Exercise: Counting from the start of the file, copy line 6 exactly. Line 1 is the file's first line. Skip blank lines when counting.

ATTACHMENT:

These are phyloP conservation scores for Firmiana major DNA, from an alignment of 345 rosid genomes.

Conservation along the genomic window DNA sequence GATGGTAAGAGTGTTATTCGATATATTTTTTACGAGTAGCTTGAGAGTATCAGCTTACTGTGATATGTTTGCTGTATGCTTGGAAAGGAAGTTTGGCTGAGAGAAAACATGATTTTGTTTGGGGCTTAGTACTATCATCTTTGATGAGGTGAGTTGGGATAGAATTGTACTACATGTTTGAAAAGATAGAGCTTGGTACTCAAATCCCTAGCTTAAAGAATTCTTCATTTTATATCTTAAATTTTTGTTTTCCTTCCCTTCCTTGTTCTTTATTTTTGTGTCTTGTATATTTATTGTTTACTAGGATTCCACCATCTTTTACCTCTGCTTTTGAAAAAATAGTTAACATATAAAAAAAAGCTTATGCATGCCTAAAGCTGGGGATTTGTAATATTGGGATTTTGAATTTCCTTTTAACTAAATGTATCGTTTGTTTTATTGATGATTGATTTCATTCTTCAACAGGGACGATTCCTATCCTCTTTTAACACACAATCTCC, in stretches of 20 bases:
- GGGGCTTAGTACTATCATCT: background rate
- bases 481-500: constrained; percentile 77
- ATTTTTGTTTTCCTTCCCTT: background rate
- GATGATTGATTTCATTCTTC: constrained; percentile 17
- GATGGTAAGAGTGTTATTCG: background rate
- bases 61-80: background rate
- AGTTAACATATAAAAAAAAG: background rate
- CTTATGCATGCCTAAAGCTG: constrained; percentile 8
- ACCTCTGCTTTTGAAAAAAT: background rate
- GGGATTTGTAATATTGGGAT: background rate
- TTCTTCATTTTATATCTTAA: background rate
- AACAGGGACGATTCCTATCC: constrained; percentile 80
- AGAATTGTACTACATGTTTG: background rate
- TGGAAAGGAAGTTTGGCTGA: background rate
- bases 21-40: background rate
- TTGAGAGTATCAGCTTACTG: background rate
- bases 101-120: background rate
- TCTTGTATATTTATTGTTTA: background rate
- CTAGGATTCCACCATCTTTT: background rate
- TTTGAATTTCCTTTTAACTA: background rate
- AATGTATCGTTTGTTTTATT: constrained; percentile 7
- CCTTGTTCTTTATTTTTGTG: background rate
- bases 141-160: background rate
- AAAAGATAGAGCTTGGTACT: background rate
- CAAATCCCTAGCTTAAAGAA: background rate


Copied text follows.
- GATGATTGATTTCATTCTTC: constrained; percentile 17